by Internet Medical Society
When news broke that Founders Fund, the proudly contrarian venture firm helmed by PayPal co-founder Peter Thiel, was going to invest a major $75 million in Privateer Holdings, a company focused on producing, distributing and educating consumers about legal marijuana, it opened the floodgates for other investors to barrel in.
“When you look at America, our fundamental thesis is that this is a mainstream product consumed by mainstream Americans,” said Brendan Kennedy, Privateer’s CEO, today at TechCrunch Disrupt NY. “Fifty four to 58 percent of Americans believe that this product should be legal. About 85 percent believe that medical cannabis should be legal. You can’t get 85 percent of Americans to agree on anything.”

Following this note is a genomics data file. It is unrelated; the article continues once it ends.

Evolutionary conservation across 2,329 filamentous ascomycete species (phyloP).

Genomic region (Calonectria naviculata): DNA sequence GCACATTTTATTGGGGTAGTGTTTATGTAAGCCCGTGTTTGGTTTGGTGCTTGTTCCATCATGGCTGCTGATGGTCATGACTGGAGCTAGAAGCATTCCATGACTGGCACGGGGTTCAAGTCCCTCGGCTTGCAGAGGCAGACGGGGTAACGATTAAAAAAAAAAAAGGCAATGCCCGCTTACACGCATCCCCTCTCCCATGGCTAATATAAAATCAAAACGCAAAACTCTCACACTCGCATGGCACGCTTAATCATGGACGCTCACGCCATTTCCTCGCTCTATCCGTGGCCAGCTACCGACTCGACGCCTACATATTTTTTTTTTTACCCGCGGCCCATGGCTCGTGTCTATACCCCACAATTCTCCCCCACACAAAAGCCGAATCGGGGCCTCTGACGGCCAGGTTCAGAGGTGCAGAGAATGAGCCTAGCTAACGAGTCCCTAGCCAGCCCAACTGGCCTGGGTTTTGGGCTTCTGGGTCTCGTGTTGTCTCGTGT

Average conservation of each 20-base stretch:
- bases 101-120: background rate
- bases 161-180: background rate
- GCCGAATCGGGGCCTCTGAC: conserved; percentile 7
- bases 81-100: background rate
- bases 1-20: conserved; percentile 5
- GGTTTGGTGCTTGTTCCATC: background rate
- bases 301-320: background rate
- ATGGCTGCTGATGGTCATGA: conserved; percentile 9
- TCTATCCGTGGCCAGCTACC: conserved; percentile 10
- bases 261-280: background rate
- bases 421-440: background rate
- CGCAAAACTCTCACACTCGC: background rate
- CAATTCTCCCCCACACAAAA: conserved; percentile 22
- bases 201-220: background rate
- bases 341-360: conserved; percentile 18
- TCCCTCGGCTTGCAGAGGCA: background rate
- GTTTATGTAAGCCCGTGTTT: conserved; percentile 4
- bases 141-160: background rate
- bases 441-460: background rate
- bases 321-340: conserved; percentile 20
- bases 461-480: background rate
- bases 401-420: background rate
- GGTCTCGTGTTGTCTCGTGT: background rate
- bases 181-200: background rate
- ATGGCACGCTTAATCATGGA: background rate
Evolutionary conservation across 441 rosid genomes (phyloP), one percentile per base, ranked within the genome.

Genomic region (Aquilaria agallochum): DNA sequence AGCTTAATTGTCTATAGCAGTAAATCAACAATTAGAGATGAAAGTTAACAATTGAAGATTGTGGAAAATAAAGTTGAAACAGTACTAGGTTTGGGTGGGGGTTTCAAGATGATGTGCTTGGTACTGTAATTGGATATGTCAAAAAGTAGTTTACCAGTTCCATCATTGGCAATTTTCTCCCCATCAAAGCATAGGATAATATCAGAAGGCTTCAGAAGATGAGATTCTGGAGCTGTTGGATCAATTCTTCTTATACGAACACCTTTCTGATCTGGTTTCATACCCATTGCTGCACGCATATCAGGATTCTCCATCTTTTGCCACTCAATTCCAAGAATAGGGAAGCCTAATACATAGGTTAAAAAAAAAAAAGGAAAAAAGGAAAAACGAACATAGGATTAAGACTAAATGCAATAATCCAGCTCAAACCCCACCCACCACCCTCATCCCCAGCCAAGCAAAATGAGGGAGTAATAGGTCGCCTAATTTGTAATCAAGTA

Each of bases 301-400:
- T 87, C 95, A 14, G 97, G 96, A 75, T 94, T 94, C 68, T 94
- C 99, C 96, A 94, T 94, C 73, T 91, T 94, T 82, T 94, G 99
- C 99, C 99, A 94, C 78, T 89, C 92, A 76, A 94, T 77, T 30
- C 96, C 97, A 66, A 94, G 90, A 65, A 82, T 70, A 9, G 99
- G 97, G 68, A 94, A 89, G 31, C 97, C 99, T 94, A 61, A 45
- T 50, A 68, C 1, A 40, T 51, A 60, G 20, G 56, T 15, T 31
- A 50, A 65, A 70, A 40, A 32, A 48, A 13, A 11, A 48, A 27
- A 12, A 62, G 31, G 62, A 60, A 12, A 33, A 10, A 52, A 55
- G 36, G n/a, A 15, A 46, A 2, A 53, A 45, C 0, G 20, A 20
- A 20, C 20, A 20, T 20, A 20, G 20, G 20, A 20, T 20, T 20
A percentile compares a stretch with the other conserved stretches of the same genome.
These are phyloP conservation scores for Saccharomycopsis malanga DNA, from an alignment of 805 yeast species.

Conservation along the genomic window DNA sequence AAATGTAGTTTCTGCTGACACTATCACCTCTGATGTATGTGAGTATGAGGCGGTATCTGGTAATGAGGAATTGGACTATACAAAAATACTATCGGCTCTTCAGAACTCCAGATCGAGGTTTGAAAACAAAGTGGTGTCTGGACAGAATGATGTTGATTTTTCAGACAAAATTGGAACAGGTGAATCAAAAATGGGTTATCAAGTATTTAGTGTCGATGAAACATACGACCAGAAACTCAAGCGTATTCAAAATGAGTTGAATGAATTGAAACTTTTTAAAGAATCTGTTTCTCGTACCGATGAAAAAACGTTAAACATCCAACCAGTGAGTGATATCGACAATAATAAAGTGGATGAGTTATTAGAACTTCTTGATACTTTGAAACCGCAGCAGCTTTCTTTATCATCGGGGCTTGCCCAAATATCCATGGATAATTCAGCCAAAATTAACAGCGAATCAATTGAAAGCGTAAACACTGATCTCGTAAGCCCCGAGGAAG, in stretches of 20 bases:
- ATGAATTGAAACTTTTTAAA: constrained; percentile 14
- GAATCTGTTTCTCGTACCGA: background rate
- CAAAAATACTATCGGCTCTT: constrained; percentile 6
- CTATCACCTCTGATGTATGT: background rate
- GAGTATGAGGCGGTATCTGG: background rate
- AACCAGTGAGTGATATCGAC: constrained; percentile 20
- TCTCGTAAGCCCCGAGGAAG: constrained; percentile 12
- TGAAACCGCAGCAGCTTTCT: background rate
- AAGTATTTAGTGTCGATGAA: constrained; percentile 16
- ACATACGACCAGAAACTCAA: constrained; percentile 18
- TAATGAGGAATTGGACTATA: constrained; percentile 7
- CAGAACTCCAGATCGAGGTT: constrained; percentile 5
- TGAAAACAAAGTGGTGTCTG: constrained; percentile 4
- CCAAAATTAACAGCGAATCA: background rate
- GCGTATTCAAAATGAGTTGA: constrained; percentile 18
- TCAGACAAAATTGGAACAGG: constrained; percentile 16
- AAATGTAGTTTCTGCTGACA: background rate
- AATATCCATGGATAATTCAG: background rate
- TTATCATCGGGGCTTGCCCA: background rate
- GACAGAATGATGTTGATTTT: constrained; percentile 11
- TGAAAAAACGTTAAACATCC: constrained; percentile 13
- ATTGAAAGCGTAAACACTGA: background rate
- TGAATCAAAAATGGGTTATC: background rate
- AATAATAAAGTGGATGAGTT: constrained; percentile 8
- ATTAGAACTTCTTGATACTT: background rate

Both Kennedy and his investor at Founders Fund, Geoff Lewis, refer to legalization as the “end of Prohibition,” which is a strong allusion to the era in the early 20th century when alcohol was illegal.
“The high-level macro idea is that for the last 75 years, there’s been this really crazy war that doesn’t make any sense. And one of the key tools to perpetuate the War on Drugs was the demonization of cannabis, despite what medical professionals said,” said Lewis. “We think the war on drugs has been really bad for our country.”
Yet the emerging legal cannabis industry is not without its contradictions, most notably how the War on Drugs was punishing to communities of color and yet many of the entrepreneurs entering the space are white. Rapper Snoop Dogg may become one of the exceptions after he started raising capital for a marijuana-focused fund.
“Those communities have been devastated by prohibition,” Kennedy said. “If someone goes to jail, they can’t get home loans. It’s important for us to create the brands that fuel change, and we’re starting to be able to recruit a more diverse workforce.”